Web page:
Calling another rum   

And blackcurrant, without   

Having to raise his voice,   

Or order a quick stout   

By a lifting of the eyes   

And a discreet dumb-show   

Of pulling off the top;   

At closing time would go   

In waders and peaked cap   

Into the showery dark,   

A dole-kept breadwinner   

But a natural for work.   

I loved his whole manner,   

Sure-footed but too sly,   

His deadpan sidling tact,   

His fisherman’s quick eye   

And turned observant back.   


To him, my other life.   

Sometimes, on the high stool,   

Too busy with his knife   

At a tobacco plug   

And not meeting my eye,   

In the pause after a slug   

He mentioned poetry.   

We would be on our own   

And, always politic   

And shy of condescension,   

I would manage by some trick   

To switch the talk to eels   

Or lore of the horse and cart   

Or the Provisionals.   

But my tentative art   

His turned back watches too:   

He was blown to bits   

Out drinking in a curfew   

Others obeyed, three nights   

After they shot dead   

The thirteen men in Derry.   

PARAS THIRTEEN, the walls said,   

BOGSIDE NIL. That Wednesday   

Everyone held   

His breath and trembled.   


It was a day of cold   

Raw silence, wind-blown   

surplice and soutane:   

Rained-on, flower-laden   

Coffin after coffin   

Seemed to float from the door   

Of the packed cathedral   

Like blossoms on slow water.   

The common funeral   

Unrolled its swaddling band,   

Lapping, tightening   

Till we were braced and bound   

Like brothers in a ring.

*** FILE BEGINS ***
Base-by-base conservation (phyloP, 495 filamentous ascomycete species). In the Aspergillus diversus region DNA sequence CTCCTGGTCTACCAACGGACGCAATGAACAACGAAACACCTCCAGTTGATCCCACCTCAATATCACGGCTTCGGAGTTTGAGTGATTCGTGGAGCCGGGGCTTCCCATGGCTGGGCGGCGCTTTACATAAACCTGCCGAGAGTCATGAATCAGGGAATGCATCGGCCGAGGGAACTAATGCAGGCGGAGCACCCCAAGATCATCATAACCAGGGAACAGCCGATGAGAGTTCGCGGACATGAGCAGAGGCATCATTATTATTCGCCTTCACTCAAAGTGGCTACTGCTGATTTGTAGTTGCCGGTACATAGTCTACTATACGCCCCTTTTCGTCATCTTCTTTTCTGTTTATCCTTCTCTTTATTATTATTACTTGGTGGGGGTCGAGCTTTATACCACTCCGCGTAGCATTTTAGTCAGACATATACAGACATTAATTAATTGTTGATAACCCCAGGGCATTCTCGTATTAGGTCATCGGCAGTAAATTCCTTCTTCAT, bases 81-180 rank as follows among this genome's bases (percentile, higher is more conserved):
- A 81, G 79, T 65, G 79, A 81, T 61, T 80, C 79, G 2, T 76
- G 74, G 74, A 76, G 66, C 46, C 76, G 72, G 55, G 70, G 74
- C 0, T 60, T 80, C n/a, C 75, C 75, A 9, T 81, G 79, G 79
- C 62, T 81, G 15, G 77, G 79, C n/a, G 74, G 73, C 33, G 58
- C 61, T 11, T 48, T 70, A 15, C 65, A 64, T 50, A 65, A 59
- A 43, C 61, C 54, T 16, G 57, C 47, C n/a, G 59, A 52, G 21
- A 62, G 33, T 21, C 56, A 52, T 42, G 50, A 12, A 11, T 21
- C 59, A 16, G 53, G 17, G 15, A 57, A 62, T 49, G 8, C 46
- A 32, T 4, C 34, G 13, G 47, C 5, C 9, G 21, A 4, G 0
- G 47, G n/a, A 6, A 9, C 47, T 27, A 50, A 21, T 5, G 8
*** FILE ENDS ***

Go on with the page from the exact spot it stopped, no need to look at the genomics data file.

But he would not be held   

At home by his own crowd   

Whatever threats were phoned,   

Whatever black flags waved.   

I see him as he turned   

In that bombed offending place,   

Remorse fused with terror   

In his still knowable face,   

His cornered outfaced stare   

Blinding in the flash.   

He had gone miles away   

For he drank like a fish   

Nightly, naturally   

Swimming towards the lure   

Of warm lit-up places,   

The blurred mesh and murmur   

Drifting among glasses   

In the gregarious smoke.   

How culpable was he   

That last night when he broke   

Our tribe’s complicity?   

‘Now, you’re supposed to be   

An educated man,’   

I hear him say. ‘Puzzle me   

The right answer to that one.’


I missed his funeral,   

Those quiet walkers   

And sideways talkers   

Shoaling out of his lane   

To the respectable   

Purring of the hearse...   

They move in equal pace   

With the habitual   

Slow consolation   

Of a dawdling engine,   

The line lifted, hand   

Over fist, cold sunshine   

On the water, the land   

Banked under fog: that morning   

I was taken in his boat,   

The Screw purling, turning   

Indolent fathoms white,   

I tasted freedom with him.   

To get out early, haul   

Steadily off the bottom,   

Dispraise the catch, and smile   

As you find a rhythm   

Working you, slow mile by mile,   

Into your proper haunt   

Somewhere, well out, beyond...   

Dawn-sniffing revenant,   

Plodder through midnight rain,   

Question me again.


The Tollund Man

Some day I will go to Aarhus 

To see his peat-brown head, 

The mild pods of his eye-lids, 

His pointed skin cap. 

In the flat country near by 

Where they dug him out, 

His last gruel of winter seeds 

Caked in his stomach, 

Naked except for 

The cap, noose and girdle, 

I will stand a long time. 

Bridegroom to the goddess, 

She tightened her torc on him 

And opened her fen, 

Those dark juices working 

Him to a saint's kept body, 

Trove of the turfcutters' 

Honeycombed workings. 

Now his stained face 

Reposes at Aarhus.